The Article follows the recent approval of BarCo, a new fund which enables Barristers to hold and handle client’s money. The was formerly strictly prohibited. This prohibition made it difficult for the Bar to work with corporate clients, as traditionally larger firms of solicitors would be instructed. 39 Essex Street, Erskine Chambers and Atkin Chambers will test BarCo before it is introduced later in April this year.
James Dean writes that Barristers could then become ‘the first-stop legal advice shop for big corporate clients after winning approval for a funding system designed to leave City solicitors out in the cold.’



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Disclosure of documents from AR proceedings – HMRC v Charman and Charman

An interesting case in recent weeks has been that of HMRC v Charman and Charman.

In the original Ancillary Relief proceedings, a question regarding the Husband’s tax liability was raised. Following the conclusion of the AR proceedings, HMRC made an application for disclosure of various documents and statements which had been produced during the course of the AR proceedings. Whilst the Wife consented to the disclosure of those documents, the Wife objected.

HMRC’s application for disclosure went before Mr Justice Coleridge, who had also heard the original AR proceedings. In his judgement in this application, he stated that:

“As a general rule documents and other evidence produced in ancillary relief proceedings (now called financial remedy proceedings) are not disclosable to third parties outside the proceedings save that exceptionally and rarely and for very good reason they can be disclosed with the leave of the court. The fact that the evidence may be relevant or useful is not by itself a good enough reason to undermine the rule. ”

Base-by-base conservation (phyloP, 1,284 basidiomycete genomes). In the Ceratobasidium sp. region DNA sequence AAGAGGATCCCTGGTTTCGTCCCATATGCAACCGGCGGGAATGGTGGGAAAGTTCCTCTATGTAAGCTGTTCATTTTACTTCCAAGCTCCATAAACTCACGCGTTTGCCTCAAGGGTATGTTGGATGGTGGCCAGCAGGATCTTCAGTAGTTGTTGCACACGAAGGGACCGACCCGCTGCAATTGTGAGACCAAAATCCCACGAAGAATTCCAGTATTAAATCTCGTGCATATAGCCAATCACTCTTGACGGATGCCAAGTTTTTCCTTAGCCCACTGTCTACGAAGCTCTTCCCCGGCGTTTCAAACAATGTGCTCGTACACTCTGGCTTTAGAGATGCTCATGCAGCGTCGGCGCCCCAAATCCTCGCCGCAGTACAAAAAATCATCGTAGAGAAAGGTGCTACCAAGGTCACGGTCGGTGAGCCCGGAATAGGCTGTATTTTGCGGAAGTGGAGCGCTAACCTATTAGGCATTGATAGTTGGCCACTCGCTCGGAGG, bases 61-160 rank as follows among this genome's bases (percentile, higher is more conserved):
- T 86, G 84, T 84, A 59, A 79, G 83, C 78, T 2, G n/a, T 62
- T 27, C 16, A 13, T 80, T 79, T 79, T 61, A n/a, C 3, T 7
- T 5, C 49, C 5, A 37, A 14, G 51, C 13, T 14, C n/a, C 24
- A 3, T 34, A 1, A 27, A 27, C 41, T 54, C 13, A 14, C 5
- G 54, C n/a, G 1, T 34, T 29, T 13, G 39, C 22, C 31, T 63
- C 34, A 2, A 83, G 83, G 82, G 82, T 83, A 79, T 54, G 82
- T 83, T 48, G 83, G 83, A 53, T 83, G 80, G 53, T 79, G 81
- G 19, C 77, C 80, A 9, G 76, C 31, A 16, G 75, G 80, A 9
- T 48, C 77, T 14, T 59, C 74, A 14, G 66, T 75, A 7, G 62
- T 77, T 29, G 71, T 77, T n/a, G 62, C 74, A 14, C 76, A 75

As there was no suggestion of tax evasion being put forward by HMRC, and the disclosure was sought as part of a routine tax assessment by HMRC, there was “no discernable compelling reason” for such disclosure.

It is worth bearing this mind in circumstances where a third party is seeking such disclosure.

At the very end of the judgement (which can be found at, Mr Justice Coleridge added the following caveat:

“If, of course the husband himself wishes to rely upon documents/evidence he produced during the hearing in front of me he may have leave to do so but in that event all relevant material must be produced to the Tribunal not just highlights he selects which support his case.”

So if you are tempted to pick and choose excerpts of a Court transcript or a witness statement to disclose to a third party, my advice would be not to do so unless you are content to provide the entire document and all other relevant material.

Jasvir Degun

1 Essex Court

20th June 2012

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Ian, Lloyd and Billy will be taking part in the London to Brighton night bike ride to raise money for the British Heart Foundation.

Any contributions will be gratefully received.

Please see our link below for our fundraising page;